As all sectors did, the Little Rock arts and culture community responded to September 11.
Two of the groups in particular come to mind. When airspace was closed on September 11, several flights were grounded in Little Rock. The passengers on those planes became unexpected visitors to Little Rock. Little Rock Mayor Jim Dailey and Assistant City Manager Bruce Moore led efforts to make sure that everyone had a place to stay that evening.
The Arkansas Rep had opened its production of You Can’t Take It with You on Friday, September 7. The show was already scheduled to be dark on September 11, but on Wednesday, September 12, 2001, the performances resumed. That night the Rep offered these unexpected Little Rock guests free tickets to the performance.
Seeing a play which was both heartwarming, comic and full of Americana was the perfect balm for audiences who were weary, confused and nervous in the wake of the terrorist attacks. Most of the cast of that production was from New York City. Luckily, all of their friends and family back in New York were all safe.
Also on September 12, 2001, the Arkansas Symphony Orchestra presented a previously scheduled concert with Michael Bolton. He had been traveling by bus so was able to get to Little Rock. His concert was cathartic for the 2000 plus attendees at Robinson Center Music Hall. It offered not only a communal experience but also a welcome break from 24 hour coverage.
Three days later, on September 15, the ASO kicked off its MasterWorks series. As has been tradition since the days of Francis McBeth as conductor, that first concert of the season began with the National Anthem. The audience and musicians gathered and sang and played with unprecedented gusto that night.
Phyllis D. Brandon played a unique role in shaping and supporting Little Rock’s cultural life. As the first and longtime editor of the Arkansas Democrat-Gazette‘s High Profile section, she promoted cultural institutions, supporters and practitioners.
Since it started in 1986, being featured in High Profile has been akin to the Good Housekeeping Seal of Approval. It exposes cultural institutions and events to new and wider audiences. There is no way to put a monetary measure on the support Brandon gave to Little Rock’s cultural life during her time leading High Profile from 1986 to 2009. From 2009 to 2011, she served as editor of Arkansas Life magazine, again supporting and promoting cultural life.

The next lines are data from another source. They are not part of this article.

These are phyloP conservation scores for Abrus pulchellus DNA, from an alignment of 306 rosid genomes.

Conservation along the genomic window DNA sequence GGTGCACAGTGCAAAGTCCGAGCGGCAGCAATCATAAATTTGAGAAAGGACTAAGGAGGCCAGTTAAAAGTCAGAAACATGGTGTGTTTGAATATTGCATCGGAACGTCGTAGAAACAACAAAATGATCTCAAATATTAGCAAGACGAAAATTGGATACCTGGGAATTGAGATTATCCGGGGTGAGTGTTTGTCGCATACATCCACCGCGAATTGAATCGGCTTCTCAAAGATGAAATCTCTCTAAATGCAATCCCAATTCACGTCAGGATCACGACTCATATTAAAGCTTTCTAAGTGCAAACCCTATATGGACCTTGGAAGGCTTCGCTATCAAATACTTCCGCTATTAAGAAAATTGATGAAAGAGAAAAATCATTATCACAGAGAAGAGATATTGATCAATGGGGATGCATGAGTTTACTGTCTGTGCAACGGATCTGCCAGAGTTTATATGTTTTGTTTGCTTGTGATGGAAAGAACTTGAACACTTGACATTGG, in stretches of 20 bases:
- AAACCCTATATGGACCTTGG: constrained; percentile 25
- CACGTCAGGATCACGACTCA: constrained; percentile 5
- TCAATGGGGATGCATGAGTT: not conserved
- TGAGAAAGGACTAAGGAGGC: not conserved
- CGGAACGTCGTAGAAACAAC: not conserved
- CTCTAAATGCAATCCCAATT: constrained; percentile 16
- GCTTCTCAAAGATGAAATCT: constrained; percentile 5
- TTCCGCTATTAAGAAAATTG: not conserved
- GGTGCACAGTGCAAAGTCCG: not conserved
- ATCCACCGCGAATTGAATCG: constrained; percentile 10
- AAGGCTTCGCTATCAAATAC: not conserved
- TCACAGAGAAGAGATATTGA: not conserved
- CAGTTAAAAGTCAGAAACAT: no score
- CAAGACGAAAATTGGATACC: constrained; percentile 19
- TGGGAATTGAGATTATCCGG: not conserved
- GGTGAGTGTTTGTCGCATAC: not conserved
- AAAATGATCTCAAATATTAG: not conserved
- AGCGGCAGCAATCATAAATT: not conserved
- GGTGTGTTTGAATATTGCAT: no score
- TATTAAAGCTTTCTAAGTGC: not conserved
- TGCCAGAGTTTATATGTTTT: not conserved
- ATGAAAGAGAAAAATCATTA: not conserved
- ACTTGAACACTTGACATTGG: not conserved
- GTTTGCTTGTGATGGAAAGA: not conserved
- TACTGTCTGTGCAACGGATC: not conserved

With her unassuming manner, she coaxed stories out of interview subjects and captured photos which highlighted events. A journalist since her junior high school days in Little Rock, Brandon has also been a witness to history. As a recent graduate of the University of Arkansas, Brandon returned to her alma mater, Little Rock Central High, to cover the events in early September 1957 for the Arkansas Democrat. Eleven years later, she was in Chicago for the contentious and violent 1968 Democratic National Convention as a delegate.
From 1957 until 1986, she alternated between careers in journalism and the business world, as well as being a stay-at-home mother. Upon becoming founding editor of High Profile, she came into her own combining her nose for news and her life-long connections within the Little Rock community. As a writer and photographer, she created art in her own right. A look through High Profile provides a rich historical snapshot of the changes in Little Rock and Arkansas in the latter part of the 20th Century and start of the 21st Century.
In August 1961, it was announced that Duke Ellington would perform in concert at Robinson Center. He had previously played there in the 1940s and early 1950s. His concert was set to be at 8:30 pm on Tuesday, September 5.
Due to the changes of times, the NAACP had a relatively new rule that they would boycott performers who played at segregated venues. When it became apparent that Robinson would remain segregated (African Americans restricted to the balcony), the NAACP announced they would boycott any future Ellington performances if he went ahead and played Robinson.